Job growth slowed in July, Procter & Gamble (PG) cutting their product line and auto sales up last month.

Bourbon & Bayonets / Friday, August 1st, 2014

Markets were heading lower on Friday as job growth slowed down in July and there was a surprise increase in unemployment. The Labor Department reported that nonfarm payroll grew by 209,000 jobs in July, which was quite less than June’s 298,000. They also upwardly revised May and June’s numbers by an additional 15,000 jobs. July’s data marks the sixth month of positive job gains, something not recorded since 1997. Mohammed El-Erian, chief economic advisor at Allianz, said, “It’s a goldilocks report for an economy that is steadily expanding but not lifting off. It will reinforce for now the Federal Reserve’s commitment to a gradualist policy approach.” There was also a surprise drop in unemployment by one tenth of a percentage point to 6.2%.

Shares of Procter & Gamble Company (PG) were on the rise after reporting a strong quarter and a new trimming of their product line. During their fiscal fourth quarter the company report a boost in profits of 38%. Net income was up to $2.58 billion, or 89 cents per share. Revenue was down to $20.16 million and missed analysts’ expectations of $20.47 billion. P&G also announced that they have plans to cut their product line by nearly half. They are expecting to keep around 70 to 80 of their top products. The company’s CEO, A.G. Lefley, said, “In an ideal world, we would’ve done this at the depth of the financial crisis, in the recession. Having said that, I don’t see any reason to wait. I don’t see any virtue in waiting another minute.”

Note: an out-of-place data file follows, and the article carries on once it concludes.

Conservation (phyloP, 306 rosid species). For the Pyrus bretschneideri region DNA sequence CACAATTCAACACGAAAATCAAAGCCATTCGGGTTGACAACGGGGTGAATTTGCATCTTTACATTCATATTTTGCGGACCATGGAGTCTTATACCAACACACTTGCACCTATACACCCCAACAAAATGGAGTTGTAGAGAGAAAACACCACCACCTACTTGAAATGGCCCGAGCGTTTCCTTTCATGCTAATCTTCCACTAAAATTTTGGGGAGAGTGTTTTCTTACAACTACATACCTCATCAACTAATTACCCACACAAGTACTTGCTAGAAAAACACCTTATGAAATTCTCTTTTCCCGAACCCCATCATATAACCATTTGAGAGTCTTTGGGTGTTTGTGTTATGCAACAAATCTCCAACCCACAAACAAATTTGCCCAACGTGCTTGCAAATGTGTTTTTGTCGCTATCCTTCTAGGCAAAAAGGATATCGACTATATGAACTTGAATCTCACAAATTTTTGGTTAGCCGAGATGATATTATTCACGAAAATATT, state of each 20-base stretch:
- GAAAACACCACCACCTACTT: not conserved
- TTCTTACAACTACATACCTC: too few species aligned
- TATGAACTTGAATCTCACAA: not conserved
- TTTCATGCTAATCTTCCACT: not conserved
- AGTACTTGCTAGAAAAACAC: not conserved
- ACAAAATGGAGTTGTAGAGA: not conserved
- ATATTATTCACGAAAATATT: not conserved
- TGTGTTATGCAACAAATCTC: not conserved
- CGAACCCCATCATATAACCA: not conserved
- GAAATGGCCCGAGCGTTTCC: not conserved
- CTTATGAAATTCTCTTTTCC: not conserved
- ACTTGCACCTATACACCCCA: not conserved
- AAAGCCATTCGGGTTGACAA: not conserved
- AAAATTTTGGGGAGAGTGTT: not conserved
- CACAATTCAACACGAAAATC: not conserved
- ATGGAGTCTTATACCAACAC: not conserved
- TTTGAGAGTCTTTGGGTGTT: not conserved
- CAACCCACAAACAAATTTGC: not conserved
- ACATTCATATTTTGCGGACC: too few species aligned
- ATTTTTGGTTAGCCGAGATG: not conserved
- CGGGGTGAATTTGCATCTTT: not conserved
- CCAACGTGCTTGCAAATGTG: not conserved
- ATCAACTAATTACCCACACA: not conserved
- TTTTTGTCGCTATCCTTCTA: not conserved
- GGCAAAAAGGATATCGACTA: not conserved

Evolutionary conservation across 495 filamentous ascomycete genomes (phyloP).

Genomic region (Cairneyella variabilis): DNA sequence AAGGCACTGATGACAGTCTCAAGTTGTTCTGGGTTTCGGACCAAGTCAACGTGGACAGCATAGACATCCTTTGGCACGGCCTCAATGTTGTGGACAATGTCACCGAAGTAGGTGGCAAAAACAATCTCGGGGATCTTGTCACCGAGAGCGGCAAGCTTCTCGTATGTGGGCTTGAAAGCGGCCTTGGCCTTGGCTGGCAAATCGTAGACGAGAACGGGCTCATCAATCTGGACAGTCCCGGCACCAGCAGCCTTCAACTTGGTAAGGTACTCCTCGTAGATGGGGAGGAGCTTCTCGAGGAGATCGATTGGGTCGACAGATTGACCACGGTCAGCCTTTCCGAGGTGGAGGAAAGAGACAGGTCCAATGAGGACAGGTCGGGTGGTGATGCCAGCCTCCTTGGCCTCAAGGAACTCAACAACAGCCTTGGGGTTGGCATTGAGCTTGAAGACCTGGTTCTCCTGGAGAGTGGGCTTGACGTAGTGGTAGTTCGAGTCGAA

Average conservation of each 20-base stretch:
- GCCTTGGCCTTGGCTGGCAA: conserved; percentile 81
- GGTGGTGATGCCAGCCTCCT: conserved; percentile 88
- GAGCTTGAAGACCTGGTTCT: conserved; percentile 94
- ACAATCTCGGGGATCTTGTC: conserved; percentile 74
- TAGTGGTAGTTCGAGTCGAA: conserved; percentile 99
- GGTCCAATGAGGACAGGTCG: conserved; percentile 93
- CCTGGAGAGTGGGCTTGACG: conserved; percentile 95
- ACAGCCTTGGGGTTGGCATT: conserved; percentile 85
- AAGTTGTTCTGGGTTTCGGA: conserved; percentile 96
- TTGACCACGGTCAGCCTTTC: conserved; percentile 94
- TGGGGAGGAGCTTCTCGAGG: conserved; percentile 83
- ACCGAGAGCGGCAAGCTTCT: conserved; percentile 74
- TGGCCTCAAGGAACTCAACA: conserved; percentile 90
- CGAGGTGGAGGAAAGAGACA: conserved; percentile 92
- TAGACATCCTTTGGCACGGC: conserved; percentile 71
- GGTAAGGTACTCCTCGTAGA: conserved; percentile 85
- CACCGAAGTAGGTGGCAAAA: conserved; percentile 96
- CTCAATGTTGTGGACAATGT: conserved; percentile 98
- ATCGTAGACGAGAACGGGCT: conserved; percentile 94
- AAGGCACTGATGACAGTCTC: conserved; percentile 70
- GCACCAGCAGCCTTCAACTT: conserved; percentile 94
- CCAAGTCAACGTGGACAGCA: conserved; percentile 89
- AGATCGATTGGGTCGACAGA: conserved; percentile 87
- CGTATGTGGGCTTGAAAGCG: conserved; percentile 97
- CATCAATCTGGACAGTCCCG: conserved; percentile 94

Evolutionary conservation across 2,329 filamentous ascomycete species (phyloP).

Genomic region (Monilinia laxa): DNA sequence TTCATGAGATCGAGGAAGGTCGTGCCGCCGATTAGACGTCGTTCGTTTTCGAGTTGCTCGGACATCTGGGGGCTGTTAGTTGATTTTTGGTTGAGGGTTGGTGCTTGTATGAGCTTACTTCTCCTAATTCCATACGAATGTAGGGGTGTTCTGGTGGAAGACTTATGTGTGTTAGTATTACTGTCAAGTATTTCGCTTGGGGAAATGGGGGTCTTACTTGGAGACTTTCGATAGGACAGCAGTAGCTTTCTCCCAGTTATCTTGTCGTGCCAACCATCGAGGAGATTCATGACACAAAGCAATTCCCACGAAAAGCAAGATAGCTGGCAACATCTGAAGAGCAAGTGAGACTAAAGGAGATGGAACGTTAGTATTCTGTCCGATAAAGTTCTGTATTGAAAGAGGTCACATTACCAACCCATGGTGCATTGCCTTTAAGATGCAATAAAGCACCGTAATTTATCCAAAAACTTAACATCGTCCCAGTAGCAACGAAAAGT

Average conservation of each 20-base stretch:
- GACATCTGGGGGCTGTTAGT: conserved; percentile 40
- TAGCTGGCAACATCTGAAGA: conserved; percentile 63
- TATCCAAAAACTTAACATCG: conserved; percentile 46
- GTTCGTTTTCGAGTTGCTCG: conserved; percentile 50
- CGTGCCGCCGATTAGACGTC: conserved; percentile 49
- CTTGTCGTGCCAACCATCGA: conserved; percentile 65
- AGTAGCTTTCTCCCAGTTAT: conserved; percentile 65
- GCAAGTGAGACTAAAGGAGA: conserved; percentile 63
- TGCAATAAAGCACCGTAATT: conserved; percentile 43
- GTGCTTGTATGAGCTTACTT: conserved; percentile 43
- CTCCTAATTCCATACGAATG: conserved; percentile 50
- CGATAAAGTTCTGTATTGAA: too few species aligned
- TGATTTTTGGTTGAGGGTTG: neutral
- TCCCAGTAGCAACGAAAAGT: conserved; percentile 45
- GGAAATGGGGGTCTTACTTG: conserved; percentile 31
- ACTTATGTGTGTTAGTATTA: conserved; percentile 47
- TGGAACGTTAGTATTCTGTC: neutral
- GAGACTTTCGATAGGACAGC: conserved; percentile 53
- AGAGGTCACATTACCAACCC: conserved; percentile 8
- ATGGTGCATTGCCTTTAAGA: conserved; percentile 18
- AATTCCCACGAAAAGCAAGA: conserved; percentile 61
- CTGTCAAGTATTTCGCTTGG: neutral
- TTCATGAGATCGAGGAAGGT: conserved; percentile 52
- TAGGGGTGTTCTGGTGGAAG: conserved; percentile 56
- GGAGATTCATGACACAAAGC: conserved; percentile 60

Auto sales came in better than expected, as the big name automakers reported strong sales. The rise in sales was partially attributed to sales incentives. Chrysler sales were up 20% as the company reported a large demand for the Ram pickup truck. Ford’s sales came in 10% higher after the company said they had an increase in demand for the Escape and Explorer. GM said that they had a 9% sales increase as demand grew for their SUV’s. Jessica Caldwell, an analyst with Edmunds, said, “The key behind this trend is the growth of the compact crossover SUV market. The segment’s share of all sales has nearly doubled in the last decade.” Overall industry sales were expected to come in around 5% that would total 1.4 million, which would mark the best July on the books since 2006.

That’s all for today,

Warren Gates, Normandy Research

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